In the light of reading Nora Berend and Christopher Clark’s bleak portrayal of Hungary, readers might be pleasantly surprised to witness the exuberance in Vörösmarty Square when a plethora of small publishing houses set up for three days as part of Book Week in Budapest, or the free concerts across the squares of the inner city, where tens of thousands of young people gather and drink peacefully with barely a policeman in sight.
Berend and Clark are selective in the way they use history to make the case that what is happening now isn’t ‘just a phase’. They ignore the fundamental point that taking control was the only way Hitler could force Hungary to give up its Jews, and imply an upstart militaristic imperialism when Hungary was, in its view, restricting itself to reclaiming lands and citizens stripped from it after the First World War by the unjust Trianon treaty.
Rather than being a willing supporter of Hitler, Hungary repeatedly stood up to him. Poland had no better friend in 1939 when Hungary said it would rather blow up its railways than let them be used to open up a second front in the German invasion, and then went on to open its border not only to a flood of Polish refugees but also to some hundred thousand Polish troops and airmen who went on to fight the Nazis throughout the war.
That is not to deny that there was, and is, a fascist element in Hungary, as there is elsewhere, or to deny the atrocities that Berend and Clark correctly identify. But the West has consistently failed to understand Hungary and the complexities that come with its geopolitical position.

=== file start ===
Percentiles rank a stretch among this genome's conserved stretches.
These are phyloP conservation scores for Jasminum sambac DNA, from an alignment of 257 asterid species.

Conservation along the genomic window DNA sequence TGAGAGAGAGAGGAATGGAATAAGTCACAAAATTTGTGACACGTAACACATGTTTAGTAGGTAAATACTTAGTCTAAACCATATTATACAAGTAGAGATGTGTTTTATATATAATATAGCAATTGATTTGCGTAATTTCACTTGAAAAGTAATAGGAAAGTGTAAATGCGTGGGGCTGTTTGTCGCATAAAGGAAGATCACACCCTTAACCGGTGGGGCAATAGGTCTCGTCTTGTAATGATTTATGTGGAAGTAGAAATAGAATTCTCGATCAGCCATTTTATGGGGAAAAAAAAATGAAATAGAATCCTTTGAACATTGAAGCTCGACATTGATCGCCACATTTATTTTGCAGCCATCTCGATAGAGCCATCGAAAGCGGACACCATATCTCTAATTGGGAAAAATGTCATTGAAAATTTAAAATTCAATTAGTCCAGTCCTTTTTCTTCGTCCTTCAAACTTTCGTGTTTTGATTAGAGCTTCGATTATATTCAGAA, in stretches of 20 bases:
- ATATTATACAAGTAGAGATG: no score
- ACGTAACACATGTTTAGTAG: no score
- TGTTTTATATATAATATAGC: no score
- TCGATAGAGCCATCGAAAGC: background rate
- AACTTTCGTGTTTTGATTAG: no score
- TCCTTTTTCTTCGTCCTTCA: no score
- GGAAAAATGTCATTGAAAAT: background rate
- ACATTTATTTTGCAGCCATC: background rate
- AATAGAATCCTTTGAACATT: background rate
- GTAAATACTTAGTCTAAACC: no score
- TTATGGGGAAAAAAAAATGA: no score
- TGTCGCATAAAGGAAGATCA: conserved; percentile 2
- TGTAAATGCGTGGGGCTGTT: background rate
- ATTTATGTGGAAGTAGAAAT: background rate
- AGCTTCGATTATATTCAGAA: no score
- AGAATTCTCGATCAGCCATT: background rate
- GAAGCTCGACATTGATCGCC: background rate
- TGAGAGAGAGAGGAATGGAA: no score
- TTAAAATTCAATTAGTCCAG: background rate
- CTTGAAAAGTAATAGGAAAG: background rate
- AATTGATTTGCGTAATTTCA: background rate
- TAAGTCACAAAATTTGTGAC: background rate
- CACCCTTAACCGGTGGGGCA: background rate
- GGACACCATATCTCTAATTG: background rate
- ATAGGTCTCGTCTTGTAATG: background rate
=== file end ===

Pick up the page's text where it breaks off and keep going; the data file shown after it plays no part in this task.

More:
Balingup, Western Australia
Nora Berend writes: The opposition is not between liberal and nationalist constructions, but between historical research and political myths – incorrect representations of the past that create legitimacy for the present. Hitler did not take control; Horthy retained power, and hosts of government employees participated in the deportations. Koszorús was no saviour of the Jews: he was ordered to Budapest with his troops to ward off a putsch Horthy (wrongly) suspected was being organised against him, and more than 23,000 Jews were deported from the suburbs of Budapest by the Hungarian state within days of Koszorús’s ‘intervention’. Horthy professed to be an anti-Semite; his authoritarian regime reintroduced open elections in the countryside, and used political anti-Semitism and extrajudicial methods such as the murder of journalists. Jews who survived did so after Szálasi’s takeover.
The monument on Szabadság tér was originally planned as a monument to the German occupation, as the official government gazette testifies. After popular protests, it was renamed as a monument to the victims. The mementos around it are not signs of popular identification with it, but of grassroots protest against the blurring of culprits and victims. The occasional admission of responsibility is rendered meaningless by government projects that blame the Germans.
Having forebears with Hungarian citizenship is not enough to claim it today; knowledge of Hungarian must be proven. Viktor Orbán, in a speech to Hungarians in Romania, declared that it was ‘a fitting punishment’ of ‘political forces who had voted against accepting Hungarians from outside the state boundaries that it was with the votes of those outside the borders that a two-thirds majority was achieved’. Liberal democracy, he said, has failed to protect national interests. Azerbaijan, Russia and Turkey are models to emulate: ‘what we are building in Hungary,’ he declared, ‘is an illiberal state.’
Mary Somerville’s Due
Mike Jay writes that Mary Somerville’s On the Connection of the Physical Sciences (1834) ‘began as a summary translation’ of Laplace’s Mécanique Céleste (LRB, 20 November). In fact her translation was published as The Mechanism of the Heavens in 1831; and more than just a ‘summary’ of Laplace, it was regarded at the time as an important elucidation of this dense work. On the Connection of the Physical Sciences, written by Somerville herself but drawing extensively on contemporary science, was a far more wide-ranging account of the interrelationship of natural forces.
Nottingham Trent University
The Lion Monument, which dominates the site of Waterloo, is not the British Lion but the Batavian one (LRB, 20 November). The Duke of Wellington deplored it: ‘they have ruined my battlefield.’